Which Tree Species are Most at Risk in a Changing Climate?

Carolina hemlock (Tsuga caroliniana), which grows on high-elevation slopes and ridges, is expected to lose areas of suitable habitat in a changing climate. Photo by Will Cook, www.carolinanature.com.

A walk in the woods or a stroll on a tree-lined street could be a very different experience just a few decades from now. Higher temperatures, altered precipitation patterns, and longer growing seasons predicted for the future could require that some tree species will have to move – or be moved – into new areas where habitat will be more suitable. Some tree species may be able to stay in place by adapting to new conditions, yet others may succumb to the pressures of climate change if they are unable to adapt. Researchers with the U.S. Forest Service Eastern Forest Environmental Threat Assessment Center are developing measures to predict which tree species are most at risk.

Kevin Potter, a North Carolina State University scientist cooperating with the Eastern Threat Center, and Bill Hargrove, Eastern Threat Center research ecologist, collaborate on a project known as Forecasts of Climate-Associated Shifts in Tree Species, or ForeCASTS. In a recently published study, they used Forest Service Forest Inventory and Analysis data to identify where tree species presently occur and combined this information with statistical clustering—an approach that identifies and groups locations with currently suitable environmental conditions for each species based on soil, climate, and landscape conditions. Then, they projected where these suitable environmental conditions might be located in the year 2050 using a relatively conservative model of future climate based on lower levels of climate-warming greenhouse gas emissions.

Potter and Hargrove’s efforts resulted in projected habitat changes for 172 North American tree species in terms of the percent change in suitable habitat area, habitat range stability over time, minimum distance to the nearest suitable habitat required for survival, and species’ current occupation of suitable habitat given ecological limitations (which suggests whether species are more able to adapt to change). “Of all 172 tree species we analyzed, all but two are expected to lose suitable habitat by 2050,” says Potter. “These results may seem overwhelming, but this information can help land managers and decision makers prioritize tree species for conservation activities.”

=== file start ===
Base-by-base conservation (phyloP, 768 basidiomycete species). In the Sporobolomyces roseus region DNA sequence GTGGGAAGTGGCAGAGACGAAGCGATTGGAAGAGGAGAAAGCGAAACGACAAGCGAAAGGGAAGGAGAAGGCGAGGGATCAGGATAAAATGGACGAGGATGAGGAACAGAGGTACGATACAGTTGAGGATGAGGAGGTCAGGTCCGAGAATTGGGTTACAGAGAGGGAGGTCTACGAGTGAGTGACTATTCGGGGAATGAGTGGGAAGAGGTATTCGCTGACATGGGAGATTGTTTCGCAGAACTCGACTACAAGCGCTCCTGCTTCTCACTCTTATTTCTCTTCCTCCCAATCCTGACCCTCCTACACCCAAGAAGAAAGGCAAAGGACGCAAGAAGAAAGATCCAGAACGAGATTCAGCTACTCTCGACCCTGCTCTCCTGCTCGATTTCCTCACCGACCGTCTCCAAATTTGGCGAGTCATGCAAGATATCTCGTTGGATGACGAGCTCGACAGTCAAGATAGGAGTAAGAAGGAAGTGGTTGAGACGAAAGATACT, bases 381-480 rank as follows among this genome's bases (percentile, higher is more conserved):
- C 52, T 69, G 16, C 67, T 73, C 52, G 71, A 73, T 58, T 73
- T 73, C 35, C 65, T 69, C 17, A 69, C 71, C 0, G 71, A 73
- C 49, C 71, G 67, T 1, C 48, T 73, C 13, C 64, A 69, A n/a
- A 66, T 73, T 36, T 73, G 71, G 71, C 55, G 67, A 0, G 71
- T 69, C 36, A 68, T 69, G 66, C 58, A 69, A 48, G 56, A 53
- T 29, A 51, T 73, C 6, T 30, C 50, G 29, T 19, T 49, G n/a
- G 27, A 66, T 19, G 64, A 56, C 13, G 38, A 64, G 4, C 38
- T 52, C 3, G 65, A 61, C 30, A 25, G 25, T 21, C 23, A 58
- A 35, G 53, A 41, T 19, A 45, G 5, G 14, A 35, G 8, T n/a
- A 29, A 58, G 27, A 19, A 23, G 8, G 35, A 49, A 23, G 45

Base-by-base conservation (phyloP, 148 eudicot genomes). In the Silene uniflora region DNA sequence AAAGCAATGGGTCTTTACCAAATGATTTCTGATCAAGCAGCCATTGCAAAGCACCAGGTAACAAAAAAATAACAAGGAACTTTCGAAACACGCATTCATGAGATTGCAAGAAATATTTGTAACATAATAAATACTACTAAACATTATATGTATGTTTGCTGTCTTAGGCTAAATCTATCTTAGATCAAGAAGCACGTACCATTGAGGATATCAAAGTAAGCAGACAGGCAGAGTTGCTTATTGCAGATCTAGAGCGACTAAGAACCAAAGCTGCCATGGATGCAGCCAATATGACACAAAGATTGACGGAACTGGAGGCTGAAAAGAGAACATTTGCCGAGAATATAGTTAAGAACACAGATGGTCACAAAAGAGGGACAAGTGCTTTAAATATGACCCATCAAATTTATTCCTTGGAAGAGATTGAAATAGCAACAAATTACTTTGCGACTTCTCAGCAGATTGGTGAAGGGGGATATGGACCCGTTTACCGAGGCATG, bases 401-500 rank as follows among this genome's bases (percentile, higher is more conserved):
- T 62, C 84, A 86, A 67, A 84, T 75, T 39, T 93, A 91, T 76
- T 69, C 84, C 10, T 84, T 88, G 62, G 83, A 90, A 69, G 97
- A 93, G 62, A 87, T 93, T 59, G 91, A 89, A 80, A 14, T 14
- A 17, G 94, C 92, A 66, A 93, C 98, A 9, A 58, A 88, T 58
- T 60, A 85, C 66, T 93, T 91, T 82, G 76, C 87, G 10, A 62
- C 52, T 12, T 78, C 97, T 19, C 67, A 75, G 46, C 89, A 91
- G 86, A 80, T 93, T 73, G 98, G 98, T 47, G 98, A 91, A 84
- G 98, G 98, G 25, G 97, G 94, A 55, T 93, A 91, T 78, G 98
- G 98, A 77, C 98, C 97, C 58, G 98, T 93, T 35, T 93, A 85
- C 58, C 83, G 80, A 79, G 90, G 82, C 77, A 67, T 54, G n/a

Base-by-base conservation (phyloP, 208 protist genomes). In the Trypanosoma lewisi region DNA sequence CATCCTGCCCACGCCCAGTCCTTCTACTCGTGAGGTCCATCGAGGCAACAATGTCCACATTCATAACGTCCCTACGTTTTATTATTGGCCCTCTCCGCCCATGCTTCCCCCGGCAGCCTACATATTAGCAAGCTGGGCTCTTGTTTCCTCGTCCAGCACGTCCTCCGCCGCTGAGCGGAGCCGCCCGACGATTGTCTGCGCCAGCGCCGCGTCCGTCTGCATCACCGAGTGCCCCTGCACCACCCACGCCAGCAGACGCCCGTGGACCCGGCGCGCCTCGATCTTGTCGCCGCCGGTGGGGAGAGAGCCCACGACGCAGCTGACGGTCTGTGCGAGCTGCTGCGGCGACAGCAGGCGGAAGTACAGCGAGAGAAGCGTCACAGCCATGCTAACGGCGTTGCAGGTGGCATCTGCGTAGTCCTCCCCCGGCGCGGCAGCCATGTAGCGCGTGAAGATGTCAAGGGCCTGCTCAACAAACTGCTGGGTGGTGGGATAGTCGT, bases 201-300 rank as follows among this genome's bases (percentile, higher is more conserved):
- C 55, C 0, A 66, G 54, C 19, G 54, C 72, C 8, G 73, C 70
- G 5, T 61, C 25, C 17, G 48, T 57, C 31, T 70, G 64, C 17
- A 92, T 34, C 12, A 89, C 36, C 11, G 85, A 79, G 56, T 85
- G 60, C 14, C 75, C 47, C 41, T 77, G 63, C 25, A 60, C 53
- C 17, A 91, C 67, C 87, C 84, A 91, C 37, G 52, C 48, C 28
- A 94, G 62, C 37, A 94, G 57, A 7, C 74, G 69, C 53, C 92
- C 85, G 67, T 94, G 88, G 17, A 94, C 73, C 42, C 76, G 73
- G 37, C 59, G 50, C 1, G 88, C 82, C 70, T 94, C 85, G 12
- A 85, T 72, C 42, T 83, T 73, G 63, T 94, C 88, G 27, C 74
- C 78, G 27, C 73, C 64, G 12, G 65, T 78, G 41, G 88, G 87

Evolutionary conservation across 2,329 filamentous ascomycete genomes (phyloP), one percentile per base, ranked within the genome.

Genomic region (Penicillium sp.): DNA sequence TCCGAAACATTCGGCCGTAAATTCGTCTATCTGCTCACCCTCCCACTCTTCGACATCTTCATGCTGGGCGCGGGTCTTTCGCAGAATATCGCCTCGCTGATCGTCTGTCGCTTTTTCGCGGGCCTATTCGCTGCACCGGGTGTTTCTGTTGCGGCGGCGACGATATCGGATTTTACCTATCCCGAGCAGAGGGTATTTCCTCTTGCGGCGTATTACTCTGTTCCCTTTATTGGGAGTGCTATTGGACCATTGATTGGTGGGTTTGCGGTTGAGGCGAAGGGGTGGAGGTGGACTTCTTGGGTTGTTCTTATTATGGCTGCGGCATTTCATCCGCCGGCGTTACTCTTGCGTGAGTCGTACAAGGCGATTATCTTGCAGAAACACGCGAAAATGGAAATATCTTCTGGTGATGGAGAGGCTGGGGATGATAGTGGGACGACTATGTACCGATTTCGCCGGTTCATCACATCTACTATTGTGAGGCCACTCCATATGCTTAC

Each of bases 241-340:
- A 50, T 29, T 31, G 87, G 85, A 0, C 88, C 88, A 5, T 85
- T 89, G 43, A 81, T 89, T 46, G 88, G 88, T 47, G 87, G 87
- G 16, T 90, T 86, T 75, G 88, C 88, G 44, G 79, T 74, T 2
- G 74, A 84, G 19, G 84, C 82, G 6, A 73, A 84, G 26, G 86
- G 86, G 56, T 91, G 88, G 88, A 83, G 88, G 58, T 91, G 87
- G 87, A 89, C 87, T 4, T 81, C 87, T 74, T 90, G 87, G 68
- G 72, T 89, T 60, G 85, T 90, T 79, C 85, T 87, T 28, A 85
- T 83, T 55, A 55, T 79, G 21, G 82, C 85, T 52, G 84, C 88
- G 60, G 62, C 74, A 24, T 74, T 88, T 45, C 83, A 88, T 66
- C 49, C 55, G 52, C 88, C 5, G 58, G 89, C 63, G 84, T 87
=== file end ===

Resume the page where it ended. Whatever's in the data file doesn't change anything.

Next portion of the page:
Some tree species may already be responding to climatic changes with fluctuations in the timing of budburst and other seasonal events as well as movement to new locations. Though this ForeCASTS study presents results for just one point in time and one climate scenario, it contributes to a greater understanding of the risks posed by climate change. “Our emphasis with this study was to describe and illustrate measurements of climate change pressure rather than to present a range of potential climate change effects,” says Hargrove.

So which tree species are most at risk? “On average, species in the eastern United States are projected to lose more suitable habitat and have less habitat range stability compared to species in the West,” says Potter. September elm, delta post oak, Kentucky coffeetree, and Carolina hemlock are species of particular concern. See the published study for a complete table of results.

For more information, contact Bill Hargrove at whargrove@fs.fed.us.

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